Varadkar accused of naivety over ‘Covid penalty’ on mortgage holders

Tánaiste says he will come down on banks ‘like tonne of bricks’ if they misled Government

Tánaiste Leo Varadkar. Photograph: Nick Bradshaw

Tánaiste Leo Varadkar. Photograph: Nick Bradshaw

 

Tánaiste Leo Varadkar has said he will come down on the retail banks “like a tonne of bricks” if they have misled the Government and make a profit out of the payment breaks offered to mortgage holders during the Covid-19 pandemic.

The banks have deferred payment for six months but interest on mortgages and loans will continue to accrue for 140,000 customers, including 80,000 mortgage holders.

Sinn Féin finance spokesman Pearse Doherty accused the Tánaiste of “naivety” and insisted the Government had been misled by the financial institutions after Mr Varadkar said he was “very blunt” with the five banks at a meeting in May.

Answering leaders’ questions in the Dáil for the first time as Tánaiste, he said he told banks that in extending the mortgages “they should only be covering their own costs” and it was not acceptable for them to make a profit.

If it turned out that they made an additional profit or premium “I would see that as serious as the scandal of the tracker mortgages” and he “will come down on them like a tonne of bricks”.

A “fundamental thing that I need to find out in the next couple of weeks” is if the banks are going to make any extra money out of this.

But Mr Doherty said Permanent TSB which is 75 per cent State-owned would charge a “Covid penalty” of €6,200 over the lifetime of a 30-year €250,000 mortgage.

Accusing Mr Varadkar of “naivety” he asked him if he was suggesting that a six-month delay in payments was costing that bank €6,200. No country in the EU was faced with penalties as high as in Ireland.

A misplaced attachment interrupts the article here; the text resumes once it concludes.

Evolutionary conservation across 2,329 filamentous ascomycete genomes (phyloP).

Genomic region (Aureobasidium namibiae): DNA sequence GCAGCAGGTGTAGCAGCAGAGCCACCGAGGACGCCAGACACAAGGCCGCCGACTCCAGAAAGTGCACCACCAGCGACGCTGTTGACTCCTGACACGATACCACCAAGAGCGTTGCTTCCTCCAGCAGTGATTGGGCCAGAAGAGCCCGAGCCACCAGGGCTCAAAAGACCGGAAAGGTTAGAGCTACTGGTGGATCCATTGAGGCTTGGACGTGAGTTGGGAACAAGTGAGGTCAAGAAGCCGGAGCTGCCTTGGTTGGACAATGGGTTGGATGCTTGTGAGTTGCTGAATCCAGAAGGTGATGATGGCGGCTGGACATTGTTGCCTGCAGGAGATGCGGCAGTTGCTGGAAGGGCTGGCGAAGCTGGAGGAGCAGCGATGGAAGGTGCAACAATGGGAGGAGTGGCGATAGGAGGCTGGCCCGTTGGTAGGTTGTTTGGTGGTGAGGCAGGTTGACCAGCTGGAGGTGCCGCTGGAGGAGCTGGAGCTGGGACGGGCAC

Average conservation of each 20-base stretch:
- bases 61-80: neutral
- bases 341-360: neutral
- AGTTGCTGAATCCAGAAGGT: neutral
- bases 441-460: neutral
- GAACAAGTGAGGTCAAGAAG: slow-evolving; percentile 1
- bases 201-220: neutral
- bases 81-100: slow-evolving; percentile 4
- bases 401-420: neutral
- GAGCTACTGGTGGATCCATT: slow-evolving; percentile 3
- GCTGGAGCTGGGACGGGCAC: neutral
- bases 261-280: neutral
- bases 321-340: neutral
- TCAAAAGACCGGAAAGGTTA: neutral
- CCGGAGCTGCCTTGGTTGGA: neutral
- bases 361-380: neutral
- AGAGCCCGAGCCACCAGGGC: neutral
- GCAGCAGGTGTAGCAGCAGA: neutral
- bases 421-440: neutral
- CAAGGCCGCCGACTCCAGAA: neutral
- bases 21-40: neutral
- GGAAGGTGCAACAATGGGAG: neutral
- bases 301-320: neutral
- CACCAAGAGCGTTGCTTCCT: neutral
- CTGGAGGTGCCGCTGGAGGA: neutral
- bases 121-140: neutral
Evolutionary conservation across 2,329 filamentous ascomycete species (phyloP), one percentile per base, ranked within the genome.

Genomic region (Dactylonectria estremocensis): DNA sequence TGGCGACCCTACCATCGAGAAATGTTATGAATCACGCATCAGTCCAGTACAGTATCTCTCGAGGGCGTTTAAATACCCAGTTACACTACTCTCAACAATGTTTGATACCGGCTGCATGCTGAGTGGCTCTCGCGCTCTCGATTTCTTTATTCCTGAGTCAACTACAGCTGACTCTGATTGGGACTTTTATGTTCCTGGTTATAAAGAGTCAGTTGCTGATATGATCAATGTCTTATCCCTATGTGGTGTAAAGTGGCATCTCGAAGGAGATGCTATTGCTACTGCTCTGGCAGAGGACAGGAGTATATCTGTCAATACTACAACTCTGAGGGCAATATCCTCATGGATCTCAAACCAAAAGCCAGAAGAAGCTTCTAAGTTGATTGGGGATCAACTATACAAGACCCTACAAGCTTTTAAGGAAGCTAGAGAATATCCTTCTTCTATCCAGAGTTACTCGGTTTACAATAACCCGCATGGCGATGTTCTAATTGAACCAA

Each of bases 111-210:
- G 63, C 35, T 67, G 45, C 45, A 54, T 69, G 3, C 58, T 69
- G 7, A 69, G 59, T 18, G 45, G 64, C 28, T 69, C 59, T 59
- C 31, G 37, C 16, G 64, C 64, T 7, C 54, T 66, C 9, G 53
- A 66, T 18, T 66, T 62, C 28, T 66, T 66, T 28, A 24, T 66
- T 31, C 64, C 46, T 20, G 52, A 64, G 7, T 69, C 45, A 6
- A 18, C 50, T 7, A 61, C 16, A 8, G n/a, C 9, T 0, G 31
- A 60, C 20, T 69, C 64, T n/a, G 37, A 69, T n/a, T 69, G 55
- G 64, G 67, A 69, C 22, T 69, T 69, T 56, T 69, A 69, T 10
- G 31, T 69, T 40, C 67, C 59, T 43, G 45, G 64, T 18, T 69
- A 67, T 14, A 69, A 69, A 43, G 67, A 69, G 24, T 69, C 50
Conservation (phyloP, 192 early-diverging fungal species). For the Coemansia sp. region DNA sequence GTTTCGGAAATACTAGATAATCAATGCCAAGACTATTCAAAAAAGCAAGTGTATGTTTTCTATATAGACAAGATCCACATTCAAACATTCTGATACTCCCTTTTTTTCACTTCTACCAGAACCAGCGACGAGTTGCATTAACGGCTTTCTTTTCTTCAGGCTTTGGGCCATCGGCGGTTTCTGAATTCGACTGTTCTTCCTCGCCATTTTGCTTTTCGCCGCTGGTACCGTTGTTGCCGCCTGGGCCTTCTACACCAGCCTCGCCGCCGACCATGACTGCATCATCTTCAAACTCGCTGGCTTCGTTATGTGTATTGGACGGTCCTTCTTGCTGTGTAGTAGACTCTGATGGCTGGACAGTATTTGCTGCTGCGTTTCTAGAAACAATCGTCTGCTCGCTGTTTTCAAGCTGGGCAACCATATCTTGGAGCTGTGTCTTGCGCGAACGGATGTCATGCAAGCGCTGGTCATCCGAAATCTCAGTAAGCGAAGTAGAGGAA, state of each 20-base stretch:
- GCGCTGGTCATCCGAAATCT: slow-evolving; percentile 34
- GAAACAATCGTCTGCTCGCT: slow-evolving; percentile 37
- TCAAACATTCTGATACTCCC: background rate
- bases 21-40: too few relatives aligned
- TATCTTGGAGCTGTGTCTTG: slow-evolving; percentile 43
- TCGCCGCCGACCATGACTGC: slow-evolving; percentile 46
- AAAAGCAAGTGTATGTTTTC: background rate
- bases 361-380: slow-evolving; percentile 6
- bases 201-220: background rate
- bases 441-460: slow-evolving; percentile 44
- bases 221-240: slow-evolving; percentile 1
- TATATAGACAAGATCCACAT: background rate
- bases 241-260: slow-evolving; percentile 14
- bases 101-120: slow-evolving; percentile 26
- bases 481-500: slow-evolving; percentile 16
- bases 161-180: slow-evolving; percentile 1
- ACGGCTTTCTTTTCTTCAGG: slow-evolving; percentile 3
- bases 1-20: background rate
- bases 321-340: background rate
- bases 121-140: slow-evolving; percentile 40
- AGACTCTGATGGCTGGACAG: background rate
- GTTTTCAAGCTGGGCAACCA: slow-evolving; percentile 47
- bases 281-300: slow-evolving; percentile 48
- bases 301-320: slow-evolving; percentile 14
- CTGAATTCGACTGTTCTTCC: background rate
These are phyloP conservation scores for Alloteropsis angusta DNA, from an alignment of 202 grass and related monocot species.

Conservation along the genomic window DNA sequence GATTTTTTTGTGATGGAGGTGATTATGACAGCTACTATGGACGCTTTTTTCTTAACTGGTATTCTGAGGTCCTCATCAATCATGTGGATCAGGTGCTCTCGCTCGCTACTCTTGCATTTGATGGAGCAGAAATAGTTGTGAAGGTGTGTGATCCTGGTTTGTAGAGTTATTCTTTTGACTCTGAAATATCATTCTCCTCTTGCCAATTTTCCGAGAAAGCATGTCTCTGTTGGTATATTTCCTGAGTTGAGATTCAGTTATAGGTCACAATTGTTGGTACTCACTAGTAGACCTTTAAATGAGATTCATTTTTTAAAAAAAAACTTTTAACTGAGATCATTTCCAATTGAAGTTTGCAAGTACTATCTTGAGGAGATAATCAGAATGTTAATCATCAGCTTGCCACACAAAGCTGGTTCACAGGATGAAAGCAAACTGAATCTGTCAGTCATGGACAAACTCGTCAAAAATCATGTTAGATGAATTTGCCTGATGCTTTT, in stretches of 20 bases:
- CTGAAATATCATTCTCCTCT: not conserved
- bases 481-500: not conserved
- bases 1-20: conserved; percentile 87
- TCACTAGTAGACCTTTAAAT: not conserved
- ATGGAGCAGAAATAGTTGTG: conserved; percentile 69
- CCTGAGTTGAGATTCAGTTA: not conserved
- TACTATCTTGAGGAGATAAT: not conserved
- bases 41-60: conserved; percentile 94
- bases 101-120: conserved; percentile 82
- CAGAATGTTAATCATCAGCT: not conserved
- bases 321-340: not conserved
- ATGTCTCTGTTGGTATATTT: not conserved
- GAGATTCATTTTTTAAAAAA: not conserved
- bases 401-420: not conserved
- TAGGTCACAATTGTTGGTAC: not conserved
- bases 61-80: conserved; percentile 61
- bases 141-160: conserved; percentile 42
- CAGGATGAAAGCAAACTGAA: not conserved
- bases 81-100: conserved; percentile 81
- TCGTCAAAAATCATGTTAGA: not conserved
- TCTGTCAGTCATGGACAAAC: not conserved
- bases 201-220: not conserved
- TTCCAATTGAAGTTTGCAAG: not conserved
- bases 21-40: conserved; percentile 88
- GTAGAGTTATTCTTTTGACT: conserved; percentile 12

The Donegal TD said he had seen minutes of the meeting between Mr Varadkar, then taoiseach and Minister for Finance and the five banks on May 11th about the payment breaks.

Minutes

In the minutes the banks said the regulator required them to charge interest and if they did not do so the accounts would go into default, but “neither of these claims are true”, he said.

The Tánaiste, however, disputed this account and said that while he had not seen the minutes he was at the meeting and that the banks “never claimed that they couldn’t waive the interest. They did say it would be possible for them to waive interest for that period.”

But the Sinn Féin TD said that unless the minute taker was at a different meeting “there is a serious issue here” because in “black and white” it was written down that the banks said they needed to charge the interest.

Mr Varadkar told him the banks’ issue was that “somebody has to pay the cost of the payment break”. Ideally the cost should come out of the banks’ profits but they had none this year, he said. The costs should not fall on taxpayers or mortgage holders who are up to date on their payments and it was currently on those availing of the break.

Mr Doherty raised the matter in the Dáil following confirmation earlier this week by the Central Bank that under regulatory rules banks are not required to charge interest for the duration of the breaks.

Irish banks are charging more interest than any other EU banks, Mr Doherty said. He pointed out that other EU countries including Spain had introduced legislation to prevent interest being charged.

Mr Varadkar said different countries are doing different things but it was broadly in line with Ireland and he said “it’s not as you presented it in your comments”.

He said “the fundamental point is are the banks going to make extra money out of this. If they are, that is not acceptable and we will deal with that.”